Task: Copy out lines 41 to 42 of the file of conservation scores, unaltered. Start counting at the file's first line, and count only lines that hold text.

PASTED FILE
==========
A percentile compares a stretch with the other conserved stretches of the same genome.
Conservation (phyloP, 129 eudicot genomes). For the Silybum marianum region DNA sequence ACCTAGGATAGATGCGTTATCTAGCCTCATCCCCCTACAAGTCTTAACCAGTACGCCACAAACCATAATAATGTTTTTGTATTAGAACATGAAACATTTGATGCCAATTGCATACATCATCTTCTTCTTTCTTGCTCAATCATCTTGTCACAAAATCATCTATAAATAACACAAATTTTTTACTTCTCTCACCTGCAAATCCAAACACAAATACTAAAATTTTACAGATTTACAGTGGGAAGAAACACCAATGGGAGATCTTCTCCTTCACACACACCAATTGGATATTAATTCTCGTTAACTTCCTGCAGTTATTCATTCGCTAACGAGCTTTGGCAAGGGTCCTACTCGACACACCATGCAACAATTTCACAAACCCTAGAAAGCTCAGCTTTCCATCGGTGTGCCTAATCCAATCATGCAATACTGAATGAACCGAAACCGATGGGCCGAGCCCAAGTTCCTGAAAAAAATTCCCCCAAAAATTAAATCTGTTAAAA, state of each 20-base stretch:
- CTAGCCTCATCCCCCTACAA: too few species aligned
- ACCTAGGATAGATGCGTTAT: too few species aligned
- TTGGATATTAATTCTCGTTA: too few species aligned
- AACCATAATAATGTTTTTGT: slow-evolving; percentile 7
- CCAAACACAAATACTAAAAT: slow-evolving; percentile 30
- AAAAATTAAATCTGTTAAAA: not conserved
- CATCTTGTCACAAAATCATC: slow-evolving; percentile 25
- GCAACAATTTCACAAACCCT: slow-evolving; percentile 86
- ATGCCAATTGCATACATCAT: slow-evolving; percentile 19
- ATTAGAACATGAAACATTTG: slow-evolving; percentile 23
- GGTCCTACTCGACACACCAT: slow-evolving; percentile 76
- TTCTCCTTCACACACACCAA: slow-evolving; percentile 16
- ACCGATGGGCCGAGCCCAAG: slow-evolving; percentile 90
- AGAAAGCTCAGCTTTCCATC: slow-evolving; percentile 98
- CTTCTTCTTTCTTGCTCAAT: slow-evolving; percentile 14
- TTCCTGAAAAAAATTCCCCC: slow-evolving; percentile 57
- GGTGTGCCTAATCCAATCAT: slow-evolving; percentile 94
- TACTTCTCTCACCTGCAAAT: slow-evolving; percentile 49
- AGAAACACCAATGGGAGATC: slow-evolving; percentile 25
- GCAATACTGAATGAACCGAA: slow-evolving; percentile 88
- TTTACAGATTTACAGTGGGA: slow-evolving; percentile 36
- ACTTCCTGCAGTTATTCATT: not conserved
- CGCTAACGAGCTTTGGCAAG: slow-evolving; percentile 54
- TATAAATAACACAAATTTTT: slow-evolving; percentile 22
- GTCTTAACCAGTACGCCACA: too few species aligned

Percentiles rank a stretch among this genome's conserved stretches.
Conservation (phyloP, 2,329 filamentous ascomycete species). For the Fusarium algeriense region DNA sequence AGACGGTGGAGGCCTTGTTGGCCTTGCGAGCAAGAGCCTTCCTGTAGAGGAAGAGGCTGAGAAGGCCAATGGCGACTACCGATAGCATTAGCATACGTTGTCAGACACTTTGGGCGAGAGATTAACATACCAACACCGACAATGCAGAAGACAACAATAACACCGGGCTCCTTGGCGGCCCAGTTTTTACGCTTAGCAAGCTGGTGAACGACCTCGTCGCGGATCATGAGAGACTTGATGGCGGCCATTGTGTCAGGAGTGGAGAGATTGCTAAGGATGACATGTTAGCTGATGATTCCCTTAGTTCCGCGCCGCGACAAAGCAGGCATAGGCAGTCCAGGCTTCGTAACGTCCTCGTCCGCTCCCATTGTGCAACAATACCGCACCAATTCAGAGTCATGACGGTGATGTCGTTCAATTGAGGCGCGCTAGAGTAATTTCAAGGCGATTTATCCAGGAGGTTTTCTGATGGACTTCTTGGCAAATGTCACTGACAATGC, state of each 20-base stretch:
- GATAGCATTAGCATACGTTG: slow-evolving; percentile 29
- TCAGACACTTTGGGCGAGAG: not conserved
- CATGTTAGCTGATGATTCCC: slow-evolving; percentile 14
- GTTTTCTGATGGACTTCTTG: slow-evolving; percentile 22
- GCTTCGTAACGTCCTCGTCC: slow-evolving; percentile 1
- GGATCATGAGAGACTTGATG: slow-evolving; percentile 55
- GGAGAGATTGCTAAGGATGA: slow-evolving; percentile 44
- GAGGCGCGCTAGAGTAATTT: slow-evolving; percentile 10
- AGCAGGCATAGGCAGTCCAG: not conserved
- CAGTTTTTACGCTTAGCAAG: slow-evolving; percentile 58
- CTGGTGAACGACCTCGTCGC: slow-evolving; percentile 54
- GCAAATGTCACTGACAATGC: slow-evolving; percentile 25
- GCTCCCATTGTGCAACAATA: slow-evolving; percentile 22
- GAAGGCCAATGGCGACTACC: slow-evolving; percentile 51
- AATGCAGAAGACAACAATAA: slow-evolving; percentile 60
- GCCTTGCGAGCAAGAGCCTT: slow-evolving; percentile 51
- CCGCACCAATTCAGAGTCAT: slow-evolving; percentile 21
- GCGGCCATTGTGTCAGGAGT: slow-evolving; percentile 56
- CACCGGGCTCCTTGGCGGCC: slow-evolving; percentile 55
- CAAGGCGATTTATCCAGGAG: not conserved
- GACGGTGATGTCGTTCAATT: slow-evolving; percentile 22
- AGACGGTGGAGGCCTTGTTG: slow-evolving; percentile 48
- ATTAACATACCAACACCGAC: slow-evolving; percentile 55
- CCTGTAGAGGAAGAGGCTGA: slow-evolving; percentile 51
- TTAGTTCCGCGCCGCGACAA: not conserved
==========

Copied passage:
- GCAAATGTCACTGACAATGC: slow-evolving; percentile 25
- GCTCCCATTGTGCAACAATA: slow-evolving; percentile 22